The big event today is likely in the FOMC minutes as investors dissect the true meaning of removing ...
What Is the “Month-End Fix” in Forex?
08/03/2010 12:01 am EST
Over the past 24 hours, there has been a lot of talk about month-end fixings. Therefore, I think it is worthwhile to spend a few minutes explaining the foreign exchange market’s monthly obsession.
A few days ago, central banks around the world announced that the daily volume in the foreign exchange market has expanded to more than $4.1 trillion from $3.2 trillion in 2007. (These numbers are from the semi-annual reports by the central banks; we are still waiting for the Bank of International Settlement’s Triennial survey in August). The depth of liquidity in the FX market stems from large scope of participants who are buying and selling currencies for a variety of different reasons, including speculation, hedging, and trade-related activities.
Month-end fixings relate to the adjustments that international portfolio managers need to make to their currency hedges based upon the performance of the equity markets. These portfolio managers usually reweigh their portfolios at the end of each month if moves are larger than what they had anticipated. Their FX hedges protect their portfolios from volatility in the forex market because the worst thing that can happen is that stocks rise 10% but the currency falls 9%, erasing nearly all of the equity-related gains. This month in particular, everyone is saying that US dollars need to be sold on the fix because there was a sharp jump in the market value of US stocks and bonds during the month of July.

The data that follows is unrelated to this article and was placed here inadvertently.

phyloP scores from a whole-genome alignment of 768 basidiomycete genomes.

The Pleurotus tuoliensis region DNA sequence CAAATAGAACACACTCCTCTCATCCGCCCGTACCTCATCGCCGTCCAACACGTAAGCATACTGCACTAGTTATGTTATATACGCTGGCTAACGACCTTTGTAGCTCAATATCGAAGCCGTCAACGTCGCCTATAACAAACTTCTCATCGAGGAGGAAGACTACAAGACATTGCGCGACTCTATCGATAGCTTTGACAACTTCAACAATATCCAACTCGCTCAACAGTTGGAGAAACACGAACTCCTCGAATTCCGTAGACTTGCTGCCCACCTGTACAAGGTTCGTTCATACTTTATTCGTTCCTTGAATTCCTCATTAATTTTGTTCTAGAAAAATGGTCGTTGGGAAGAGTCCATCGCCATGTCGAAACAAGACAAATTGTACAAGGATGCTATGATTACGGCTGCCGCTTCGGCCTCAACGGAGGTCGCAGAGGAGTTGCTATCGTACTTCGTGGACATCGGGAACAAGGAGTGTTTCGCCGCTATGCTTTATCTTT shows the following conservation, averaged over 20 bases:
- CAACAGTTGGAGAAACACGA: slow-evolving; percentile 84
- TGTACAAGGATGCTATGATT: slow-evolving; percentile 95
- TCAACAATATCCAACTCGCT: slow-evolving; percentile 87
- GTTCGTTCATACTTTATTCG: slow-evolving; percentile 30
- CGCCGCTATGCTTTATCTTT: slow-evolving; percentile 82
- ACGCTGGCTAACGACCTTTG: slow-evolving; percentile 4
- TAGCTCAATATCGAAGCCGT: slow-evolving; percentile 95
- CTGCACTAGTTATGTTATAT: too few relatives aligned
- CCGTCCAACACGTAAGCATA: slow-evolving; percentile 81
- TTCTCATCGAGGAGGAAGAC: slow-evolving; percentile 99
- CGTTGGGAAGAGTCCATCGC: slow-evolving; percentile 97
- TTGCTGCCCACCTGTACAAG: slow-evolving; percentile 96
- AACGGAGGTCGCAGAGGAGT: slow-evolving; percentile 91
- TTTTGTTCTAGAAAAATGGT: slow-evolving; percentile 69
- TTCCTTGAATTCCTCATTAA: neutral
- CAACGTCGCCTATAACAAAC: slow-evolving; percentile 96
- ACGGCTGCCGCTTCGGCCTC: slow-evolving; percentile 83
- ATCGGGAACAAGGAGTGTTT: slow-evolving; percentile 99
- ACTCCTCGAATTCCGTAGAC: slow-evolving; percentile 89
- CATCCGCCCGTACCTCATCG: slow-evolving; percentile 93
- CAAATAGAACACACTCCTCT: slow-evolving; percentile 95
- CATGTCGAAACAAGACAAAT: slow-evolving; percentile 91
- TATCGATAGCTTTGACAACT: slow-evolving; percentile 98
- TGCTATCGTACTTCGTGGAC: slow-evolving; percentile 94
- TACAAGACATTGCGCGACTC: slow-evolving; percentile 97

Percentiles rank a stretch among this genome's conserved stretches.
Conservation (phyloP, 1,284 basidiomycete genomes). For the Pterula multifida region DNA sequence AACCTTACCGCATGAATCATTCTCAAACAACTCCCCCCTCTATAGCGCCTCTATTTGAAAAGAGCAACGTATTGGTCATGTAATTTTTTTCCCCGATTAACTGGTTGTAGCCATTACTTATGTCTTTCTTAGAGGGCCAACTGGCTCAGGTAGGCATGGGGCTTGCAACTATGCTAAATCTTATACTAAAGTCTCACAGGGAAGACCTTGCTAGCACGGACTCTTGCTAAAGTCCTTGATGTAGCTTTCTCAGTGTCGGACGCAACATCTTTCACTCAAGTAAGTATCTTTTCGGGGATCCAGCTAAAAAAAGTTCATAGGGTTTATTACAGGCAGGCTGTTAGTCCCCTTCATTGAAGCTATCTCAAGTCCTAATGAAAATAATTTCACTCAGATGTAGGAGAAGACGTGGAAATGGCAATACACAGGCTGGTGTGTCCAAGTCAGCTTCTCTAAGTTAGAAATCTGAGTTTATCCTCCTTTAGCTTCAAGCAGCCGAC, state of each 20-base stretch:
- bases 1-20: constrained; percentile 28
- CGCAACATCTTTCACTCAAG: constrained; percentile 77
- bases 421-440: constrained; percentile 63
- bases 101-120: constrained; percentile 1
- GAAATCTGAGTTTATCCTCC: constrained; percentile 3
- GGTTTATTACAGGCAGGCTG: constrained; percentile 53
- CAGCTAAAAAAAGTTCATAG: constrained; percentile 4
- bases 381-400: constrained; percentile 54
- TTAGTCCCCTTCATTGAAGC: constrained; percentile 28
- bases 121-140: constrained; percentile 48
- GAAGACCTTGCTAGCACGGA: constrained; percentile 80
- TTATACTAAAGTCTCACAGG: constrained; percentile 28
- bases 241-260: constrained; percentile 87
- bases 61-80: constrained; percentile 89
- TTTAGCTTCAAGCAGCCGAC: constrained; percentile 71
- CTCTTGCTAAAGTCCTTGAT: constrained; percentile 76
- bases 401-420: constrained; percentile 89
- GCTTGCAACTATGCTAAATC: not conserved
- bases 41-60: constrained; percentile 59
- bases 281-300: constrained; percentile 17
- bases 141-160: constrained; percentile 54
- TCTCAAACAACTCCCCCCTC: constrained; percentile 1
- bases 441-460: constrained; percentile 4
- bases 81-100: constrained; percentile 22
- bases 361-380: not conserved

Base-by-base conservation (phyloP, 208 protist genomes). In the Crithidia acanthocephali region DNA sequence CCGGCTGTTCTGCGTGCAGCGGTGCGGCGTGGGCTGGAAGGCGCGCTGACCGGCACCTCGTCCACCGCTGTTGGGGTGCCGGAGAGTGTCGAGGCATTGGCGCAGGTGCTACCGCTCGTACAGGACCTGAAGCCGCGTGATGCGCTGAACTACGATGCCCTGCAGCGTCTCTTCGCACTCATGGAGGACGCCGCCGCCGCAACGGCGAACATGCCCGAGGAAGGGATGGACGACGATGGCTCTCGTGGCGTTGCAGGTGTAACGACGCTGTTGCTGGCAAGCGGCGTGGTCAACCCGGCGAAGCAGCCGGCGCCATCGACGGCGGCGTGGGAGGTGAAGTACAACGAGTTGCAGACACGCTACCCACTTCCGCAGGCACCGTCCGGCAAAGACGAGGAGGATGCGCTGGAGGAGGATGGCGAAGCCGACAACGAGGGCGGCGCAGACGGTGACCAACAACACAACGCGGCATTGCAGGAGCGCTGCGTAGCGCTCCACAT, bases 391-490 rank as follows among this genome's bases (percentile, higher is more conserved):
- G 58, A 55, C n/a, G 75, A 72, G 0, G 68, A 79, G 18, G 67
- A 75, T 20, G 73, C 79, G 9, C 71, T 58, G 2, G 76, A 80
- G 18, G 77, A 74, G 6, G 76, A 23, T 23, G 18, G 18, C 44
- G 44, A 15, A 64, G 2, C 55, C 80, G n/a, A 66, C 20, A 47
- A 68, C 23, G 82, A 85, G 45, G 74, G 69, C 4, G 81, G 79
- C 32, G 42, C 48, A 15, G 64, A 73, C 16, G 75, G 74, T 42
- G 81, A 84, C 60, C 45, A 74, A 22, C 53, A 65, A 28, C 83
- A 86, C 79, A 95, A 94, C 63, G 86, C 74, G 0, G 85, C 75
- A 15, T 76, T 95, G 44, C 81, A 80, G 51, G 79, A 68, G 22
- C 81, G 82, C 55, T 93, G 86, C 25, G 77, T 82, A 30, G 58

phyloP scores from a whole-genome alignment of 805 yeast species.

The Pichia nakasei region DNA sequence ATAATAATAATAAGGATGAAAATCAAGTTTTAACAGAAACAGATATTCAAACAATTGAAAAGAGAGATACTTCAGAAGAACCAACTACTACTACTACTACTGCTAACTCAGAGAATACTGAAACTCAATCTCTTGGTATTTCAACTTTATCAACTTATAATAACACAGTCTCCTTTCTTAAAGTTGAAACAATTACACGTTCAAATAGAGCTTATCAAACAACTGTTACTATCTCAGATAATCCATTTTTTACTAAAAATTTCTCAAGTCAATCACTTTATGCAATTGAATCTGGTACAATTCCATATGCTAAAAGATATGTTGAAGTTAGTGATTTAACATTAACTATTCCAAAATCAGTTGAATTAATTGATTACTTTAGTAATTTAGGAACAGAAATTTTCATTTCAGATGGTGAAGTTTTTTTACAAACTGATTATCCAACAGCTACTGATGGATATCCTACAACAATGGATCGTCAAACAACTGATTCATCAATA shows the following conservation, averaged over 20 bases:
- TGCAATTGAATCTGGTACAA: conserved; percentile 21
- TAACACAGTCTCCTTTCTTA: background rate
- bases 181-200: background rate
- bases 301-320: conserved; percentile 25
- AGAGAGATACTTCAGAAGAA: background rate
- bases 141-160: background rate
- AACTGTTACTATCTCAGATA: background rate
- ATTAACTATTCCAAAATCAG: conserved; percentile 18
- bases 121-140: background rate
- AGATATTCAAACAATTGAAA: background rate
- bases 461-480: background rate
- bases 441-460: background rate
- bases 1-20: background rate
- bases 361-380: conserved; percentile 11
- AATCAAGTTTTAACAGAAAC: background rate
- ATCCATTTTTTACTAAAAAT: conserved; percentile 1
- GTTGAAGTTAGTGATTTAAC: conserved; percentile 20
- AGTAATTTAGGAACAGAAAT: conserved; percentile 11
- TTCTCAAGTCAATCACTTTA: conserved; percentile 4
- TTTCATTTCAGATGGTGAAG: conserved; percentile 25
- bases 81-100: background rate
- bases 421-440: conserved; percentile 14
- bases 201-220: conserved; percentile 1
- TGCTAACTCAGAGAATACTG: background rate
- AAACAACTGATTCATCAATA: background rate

Barclays published this wonderful chart showing the changes in market value over the past month:
Fixings are done at set times during the day and differ for each instrument, but the most popular fixing time is at the end of the day in the UK, which is known as the “London fix.” This occurs at 16:00 London time, or 12:00 NY time. Usually portfolio managers will either leave or give orders to dealing desks to be transacted at the fixing time and price.
Getting into the Specifics
Here are two very basic examples of how portfolio managers hedge.
Example #1: US Portfolio Manager
Let’s assume that you are a US portfolio manager with half of your holdings in American stocks and half in UK stocks. In the beginning of July, you have hedged 100% of your British pound currency risk. Since you are in the US, there is no need to hedge the dollar risk.
By the end of the month, the value of your US stocks increased by 10%, while the value of your UK stocks increased by 5%. If you want to maintain a 100% hedge, you would need sell 5% more pounds on July 30 to protect your portfolio against a decline in the British pound.
Example #2: German Portfolio Manager
Now let’s assume that you are a German portfolio manager with 50% of your holdings in US stocks and 50% in UK stocks.
At the end of July, you would need to sell both US dollars and British pounds to re-hedge your portfolio perfectly. However, more dollars would need to be sold than pounds because your US dollar-denominated investments increased substantially more in value than your UK investments.
On July 30, you call up your bank to conduct the hedges and repeat the same process next month.
Hopefully these examples have helped you understand why everyone is talking about the need to sell dollars for the “month-end fix” this month!
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